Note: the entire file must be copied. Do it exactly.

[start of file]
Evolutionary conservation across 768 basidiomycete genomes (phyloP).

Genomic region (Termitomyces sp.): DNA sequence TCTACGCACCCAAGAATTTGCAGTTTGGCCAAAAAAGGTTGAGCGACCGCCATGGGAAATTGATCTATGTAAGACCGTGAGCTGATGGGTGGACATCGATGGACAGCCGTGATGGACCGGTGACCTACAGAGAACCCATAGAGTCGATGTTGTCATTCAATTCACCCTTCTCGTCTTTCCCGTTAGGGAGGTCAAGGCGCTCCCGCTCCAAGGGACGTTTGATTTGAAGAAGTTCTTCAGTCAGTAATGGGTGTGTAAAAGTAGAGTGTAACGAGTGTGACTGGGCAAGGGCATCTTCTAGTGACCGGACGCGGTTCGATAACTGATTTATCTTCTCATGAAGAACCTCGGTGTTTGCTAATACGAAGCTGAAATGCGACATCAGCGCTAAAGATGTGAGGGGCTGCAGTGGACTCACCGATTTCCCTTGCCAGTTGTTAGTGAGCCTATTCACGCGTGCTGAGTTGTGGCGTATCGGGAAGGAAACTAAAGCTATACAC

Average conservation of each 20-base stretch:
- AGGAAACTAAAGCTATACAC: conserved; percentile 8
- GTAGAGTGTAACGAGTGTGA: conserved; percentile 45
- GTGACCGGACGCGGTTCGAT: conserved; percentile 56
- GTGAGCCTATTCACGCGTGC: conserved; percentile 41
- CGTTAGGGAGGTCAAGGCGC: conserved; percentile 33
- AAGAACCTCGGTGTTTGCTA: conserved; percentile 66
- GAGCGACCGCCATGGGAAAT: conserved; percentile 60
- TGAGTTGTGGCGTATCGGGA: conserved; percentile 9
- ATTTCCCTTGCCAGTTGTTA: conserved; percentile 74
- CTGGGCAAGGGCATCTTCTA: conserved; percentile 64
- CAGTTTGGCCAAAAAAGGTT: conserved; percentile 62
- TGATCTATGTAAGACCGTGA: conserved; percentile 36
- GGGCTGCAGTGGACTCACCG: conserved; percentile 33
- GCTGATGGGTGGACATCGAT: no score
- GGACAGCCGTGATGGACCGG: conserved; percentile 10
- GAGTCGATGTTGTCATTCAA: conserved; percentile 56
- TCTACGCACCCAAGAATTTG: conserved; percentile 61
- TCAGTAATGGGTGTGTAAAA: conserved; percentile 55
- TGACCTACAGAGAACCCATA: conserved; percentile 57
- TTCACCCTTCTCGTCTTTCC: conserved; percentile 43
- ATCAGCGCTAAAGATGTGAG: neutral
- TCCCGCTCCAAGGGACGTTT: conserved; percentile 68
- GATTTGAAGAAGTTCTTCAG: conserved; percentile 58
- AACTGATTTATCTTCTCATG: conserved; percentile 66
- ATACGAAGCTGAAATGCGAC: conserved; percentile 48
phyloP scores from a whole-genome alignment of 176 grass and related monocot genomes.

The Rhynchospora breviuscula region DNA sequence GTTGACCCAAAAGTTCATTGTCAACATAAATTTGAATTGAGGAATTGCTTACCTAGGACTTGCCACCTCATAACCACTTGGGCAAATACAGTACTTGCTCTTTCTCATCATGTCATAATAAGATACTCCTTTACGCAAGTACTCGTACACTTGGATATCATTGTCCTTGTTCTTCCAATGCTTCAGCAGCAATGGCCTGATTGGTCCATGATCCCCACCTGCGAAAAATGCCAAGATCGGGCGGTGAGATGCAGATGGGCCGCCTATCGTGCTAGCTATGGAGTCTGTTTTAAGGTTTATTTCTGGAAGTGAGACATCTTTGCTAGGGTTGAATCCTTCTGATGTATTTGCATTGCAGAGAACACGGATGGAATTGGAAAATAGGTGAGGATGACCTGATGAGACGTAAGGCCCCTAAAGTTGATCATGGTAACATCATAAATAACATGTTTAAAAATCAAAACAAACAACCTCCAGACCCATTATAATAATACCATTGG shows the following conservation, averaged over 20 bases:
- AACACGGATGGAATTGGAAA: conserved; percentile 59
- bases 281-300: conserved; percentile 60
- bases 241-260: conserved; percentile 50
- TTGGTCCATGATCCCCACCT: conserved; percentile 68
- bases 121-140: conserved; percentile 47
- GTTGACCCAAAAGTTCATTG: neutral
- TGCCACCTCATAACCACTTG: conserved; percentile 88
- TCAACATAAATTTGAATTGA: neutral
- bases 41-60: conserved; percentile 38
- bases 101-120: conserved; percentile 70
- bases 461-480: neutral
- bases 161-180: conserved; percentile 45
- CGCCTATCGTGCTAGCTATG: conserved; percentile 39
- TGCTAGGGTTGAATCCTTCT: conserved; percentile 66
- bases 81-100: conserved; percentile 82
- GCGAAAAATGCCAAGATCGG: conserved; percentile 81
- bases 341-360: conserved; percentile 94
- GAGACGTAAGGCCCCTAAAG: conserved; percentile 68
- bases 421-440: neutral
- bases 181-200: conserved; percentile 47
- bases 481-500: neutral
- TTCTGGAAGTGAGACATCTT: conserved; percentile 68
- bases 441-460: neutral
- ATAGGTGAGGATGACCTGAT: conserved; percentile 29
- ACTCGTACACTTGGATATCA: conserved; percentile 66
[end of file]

Evolutionary conservation across 768 basidiomycete genomes (phyloP).

Genomic region (Termitomyces sp.): DNA sequence TCTACGCACCCAAGAATTTGCAGTTTGGCCAAAAAAGGTTGAGCGACCGCCATGGGAAATTGATCTATGTAAGACCGTGAGCTGATGGGTGGACATCGATGGACAGCCGTGATGGACCGGTGACCTACAGAGAACCCATAGAGTCGATGTTGTCATTCAATTCACCCTTCTCGTCTTTCCCGTTAGGGAGGTCAAGGCGCTCCCGCTCCAAGGGACGTTTGATTTGAAGAAGTTCTTCAGTCAGTAATGGGTGTGTAAAAGTAGAGTGTAACGAGTGTGACTGGGCAAGGGCATCTTCTAGTGACCGGACGCGGTTCGATAACTGATTTATCTTCTCATGAAGAACCTCGGTGTTTGCTAATACGAAGCTGAAATGCGACATCAGCGCTAAAGATGTGAGGGGCTGCAGTGGACTCACCGATTTCCCTTGCCAGTTGTTAGTGAGCCTATTCACGCGTGCTGAGTTGTGGCGTATCGGGAAGGAAACTAAAGCTATACAC

Average conservation of each 20-base stretch:
- AGGAAACTAAAGCTATACAC: conserved; percentile 8
- GTAGAGTGTAACGAGTGTGA: conserved; percentile 45
- GTGACCGGACGCGGTTCGAT: conserved; percentile 56
- GTGAGCCTATTCACGCGTGC: conserved; percentile 41
- CGTTAGGGAGGTCAAGGCGC: conserved; percentile 33
- AAGAACCTCGGTGTTTGCTA: conserved; percentile 66
- GAGCGACCGCCATGGGAAAT: conserved; percentile 60
- TGAGTTGTGGCGTATCGGGA: conserved; percentile 9
- ATTTCCCTTGCCAGTTGTTA: conserved; percentile 74
- CTGGGCAAGGGCATCTTCTA: conserved; percentile 64
- CAGTTTGGCCAAAAAAGGTT: conserved; percentile 62
- TGATCTATGTAAGACCGTGA: conserved; percentile 36
- GGGCTGCAGTGGACTCACCG: conserved; percentile 33
- GCTGATGGGTGGACATCGAT: no score
- GGACAGCCGTGATGGACCGG: conserved; percentile 10
- GAGTCGATGTTGTCATTCAA: conserved; percentile 56
- TCTACGCACCCAAGAATTTG: conserved; percentile 61
- TCAGTAATGGGTGTGTAAAA: conserved; percentile 55
- TGACCTACAGAGAACCCATA: conserved; percentile 57
- TTCACCCTTCTCGTCTTTCC: conserved; percentile 43
- ATCAGCGCTAAAGATGTGAG: neutral
- TCCCGCTCCAAGGGACGTTT: conserved; percentile 68
- GATTTGAAGAAGTTCTTCAG: conserved; percentile 58
- AACTGATTTATCTTCTCATG: conserved; percentile 66
- ATACGAAGCTGAAATGCGAC: conserved; percentile 48
phyloP scores from a whole-genome alignment of 176 grass and related monocot genomes.

The Rhynchospora breviuscula region DNA sequence GTTGACCCAAAAGTTCATTGTCAACATAAATTTGAATTGAGGAATTGCTTACCTAGGACTTGCCACCTCATAACCACTTGGGCAAATACAGTACTTGCTCTTTCTCATCATGTCATAATAAGATACTCCTTTACGCAAGTACTCGTACACTTGGATATCATTGTCCTTGTTCTTCCAATGCTTCAGCAGCAATGGCCTGATTGGTCCATGATCCCCACCTGCGAAAAATGCCAAGATCGGGCGGTGAGATGCAGATGGGCCGCCTATCGTGCTAGCTATGGAGTCTGTTTTAAGGTTTATTTCTGGAAGTGAGACATCTTTGCTAGGGTTGAATCCTTCTGATGTATTTGCATTGCAGAGAACACGGATGGAATTGGAAAATAGGTGAGGATGACCTGATGAGACGTAAGGCCCCTAAAGTTGATCATGGTAACATCATAAATAACATGTTTAAAAATCAAAACAAACAACCTCCAGACCCATTATAATAATACCATTGG shows the following conservation, averaged over 20 bases:
- AACACGGATGGAATTGGAAA: conserved; percentile 59
- bases 281-300: conserved; percentile 60
- bases 241-260: conserved; percentile 50
- TTGGTCCATGATCCCCACCT: conserved; percentile 68
- bases 121-140: conserved; percentile 47
- GTTGACCCAAAAGTTCATTG: neutral
- TGCCACCTCATAACCACTTG: conserved; percentile 88
- TCAACATAAATTTGAATTGA: neutral
- bases 41-60: conserved; percentile 38
- bases 101-120: conserved; percentile 70
- bases 461-480: neutral
- bases 161-180: conserved; percentile 45
- CGCCTATCGTGCTAGCTATG: conserved; percentile 39
- TGCTAGGGTTGAATCCTTCT: conserved; percentile 66
- bases 81-100: conserved; percentile 82
- GCGAAAAATGCCAAGATCGG: conserved; percentile 81
- bases 341-360: conserved; percentile 94
- GAGACGTAAGGCCCCTAAAG: conserved; percentile 68
- bases 421-440: neutral
- bases 181-200: conserved; percentile 47
- bases 481-500: neutral
- TTCTGGAAGTGAGACATCTT: conserved; percentile 68
- bases 441-460: neutral
- ATAGGTGAGGATGACCTGAT: conserved; percentile 29
- ACTCGTACACTTGGATATCA: conserved; percentile 66